A month before I turned 21, I boarded a flight bound for Cape Town. My plan was to stay for six months.
Two years later, I was still there, speaking vows that wed me to a South African man.
Within three years of our wedding day, we had two kids.
Just after our second child’s birth, my mom was re-diagnosed with cancer. The breast cancer she endured four years prior had returned with a vengeance, and metastasized throughout her bones, lungs and liver.
Eighteen months later, we adopted my husband’s cousin, who was orphaned at the age of six.
He spoke no English and had an undiagnosed hearing disability.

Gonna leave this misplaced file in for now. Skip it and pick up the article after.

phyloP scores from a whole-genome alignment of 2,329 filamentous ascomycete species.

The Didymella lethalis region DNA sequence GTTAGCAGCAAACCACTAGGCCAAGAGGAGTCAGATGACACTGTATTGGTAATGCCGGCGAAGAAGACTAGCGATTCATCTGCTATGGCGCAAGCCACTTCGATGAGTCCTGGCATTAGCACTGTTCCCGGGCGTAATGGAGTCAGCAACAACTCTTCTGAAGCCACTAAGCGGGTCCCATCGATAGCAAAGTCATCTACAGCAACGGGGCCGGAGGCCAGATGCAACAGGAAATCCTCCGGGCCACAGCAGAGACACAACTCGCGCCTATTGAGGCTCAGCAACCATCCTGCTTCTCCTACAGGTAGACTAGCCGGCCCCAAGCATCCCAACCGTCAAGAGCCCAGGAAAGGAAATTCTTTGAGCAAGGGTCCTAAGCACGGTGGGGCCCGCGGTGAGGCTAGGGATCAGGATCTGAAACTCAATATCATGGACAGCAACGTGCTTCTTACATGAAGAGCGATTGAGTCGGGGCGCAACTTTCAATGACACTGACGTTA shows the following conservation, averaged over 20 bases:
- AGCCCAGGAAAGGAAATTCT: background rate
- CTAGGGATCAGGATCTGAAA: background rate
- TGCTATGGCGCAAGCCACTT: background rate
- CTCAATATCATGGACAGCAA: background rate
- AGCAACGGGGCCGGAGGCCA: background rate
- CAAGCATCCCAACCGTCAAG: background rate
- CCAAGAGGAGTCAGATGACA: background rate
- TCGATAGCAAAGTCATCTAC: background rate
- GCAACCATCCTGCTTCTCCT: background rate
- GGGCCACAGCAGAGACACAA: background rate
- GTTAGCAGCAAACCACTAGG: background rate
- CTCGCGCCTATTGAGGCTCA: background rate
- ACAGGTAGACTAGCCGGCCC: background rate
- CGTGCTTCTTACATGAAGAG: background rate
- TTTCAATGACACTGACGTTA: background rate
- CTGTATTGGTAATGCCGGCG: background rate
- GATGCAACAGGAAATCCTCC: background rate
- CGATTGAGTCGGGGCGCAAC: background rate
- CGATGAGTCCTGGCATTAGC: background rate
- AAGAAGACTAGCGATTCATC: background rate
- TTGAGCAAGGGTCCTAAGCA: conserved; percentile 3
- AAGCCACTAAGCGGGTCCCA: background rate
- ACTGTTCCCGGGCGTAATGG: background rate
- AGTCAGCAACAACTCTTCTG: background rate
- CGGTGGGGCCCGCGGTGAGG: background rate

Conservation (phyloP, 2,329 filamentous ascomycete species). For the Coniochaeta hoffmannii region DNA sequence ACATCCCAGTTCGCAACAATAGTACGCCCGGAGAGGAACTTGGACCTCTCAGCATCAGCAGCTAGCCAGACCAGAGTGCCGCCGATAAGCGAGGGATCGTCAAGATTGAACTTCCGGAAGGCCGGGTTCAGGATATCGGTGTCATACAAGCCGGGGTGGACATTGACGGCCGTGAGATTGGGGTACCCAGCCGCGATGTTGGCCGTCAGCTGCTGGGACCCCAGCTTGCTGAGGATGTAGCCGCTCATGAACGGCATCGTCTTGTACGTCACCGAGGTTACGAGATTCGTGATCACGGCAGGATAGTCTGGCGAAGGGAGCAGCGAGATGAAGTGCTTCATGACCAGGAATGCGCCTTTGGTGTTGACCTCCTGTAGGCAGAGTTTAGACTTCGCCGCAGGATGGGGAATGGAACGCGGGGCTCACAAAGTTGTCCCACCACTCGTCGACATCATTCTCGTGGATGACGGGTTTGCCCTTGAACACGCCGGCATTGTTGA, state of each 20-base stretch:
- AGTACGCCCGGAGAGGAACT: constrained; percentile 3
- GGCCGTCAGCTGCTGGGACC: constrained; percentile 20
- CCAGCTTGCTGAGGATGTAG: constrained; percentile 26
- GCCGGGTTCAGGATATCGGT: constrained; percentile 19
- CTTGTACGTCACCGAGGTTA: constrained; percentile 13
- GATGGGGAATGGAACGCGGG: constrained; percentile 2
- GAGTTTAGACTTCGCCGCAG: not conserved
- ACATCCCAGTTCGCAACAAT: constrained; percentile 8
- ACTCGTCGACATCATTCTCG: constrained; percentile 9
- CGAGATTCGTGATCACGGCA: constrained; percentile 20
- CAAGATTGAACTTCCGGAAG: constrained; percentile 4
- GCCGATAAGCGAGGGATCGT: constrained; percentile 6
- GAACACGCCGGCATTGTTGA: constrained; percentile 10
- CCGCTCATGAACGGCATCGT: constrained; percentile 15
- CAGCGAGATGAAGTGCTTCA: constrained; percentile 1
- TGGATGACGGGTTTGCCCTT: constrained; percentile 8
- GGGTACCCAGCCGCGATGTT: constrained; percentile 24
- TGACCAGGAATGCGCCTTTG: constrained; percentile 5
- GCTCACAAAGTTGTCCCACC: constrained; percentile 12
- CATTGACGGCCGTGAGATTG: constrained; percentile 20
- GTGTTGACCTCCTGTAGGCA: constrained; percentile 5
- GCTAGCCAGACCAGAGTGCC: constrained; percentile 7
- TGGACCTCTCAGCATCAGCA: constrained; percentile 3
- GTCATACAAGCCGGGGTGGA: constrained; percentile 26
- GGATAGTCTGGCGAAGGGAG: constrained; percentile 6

Those were turbulent days.
When we got married, my husband and I made an agreement.
If it was the Lord’s will, we would spend the first five years after having children in Cape Town, then move to the States for the second five years of our kids’ lives, before returning to South Africa.
Shortly after adopting, I was ready to make the move. My mom’s health was declining, and nobody knew how long she had left.
I was desperate to be with her.
We started the paperwork to obtain a green card for my husband.
I went to the U.S. Embassy to register our adopted son and get the necessary documents to make him a U.S. citizen.
That’s when I heard the news.
Read the rest of this story over at Katie Reid’s site by clicking here.
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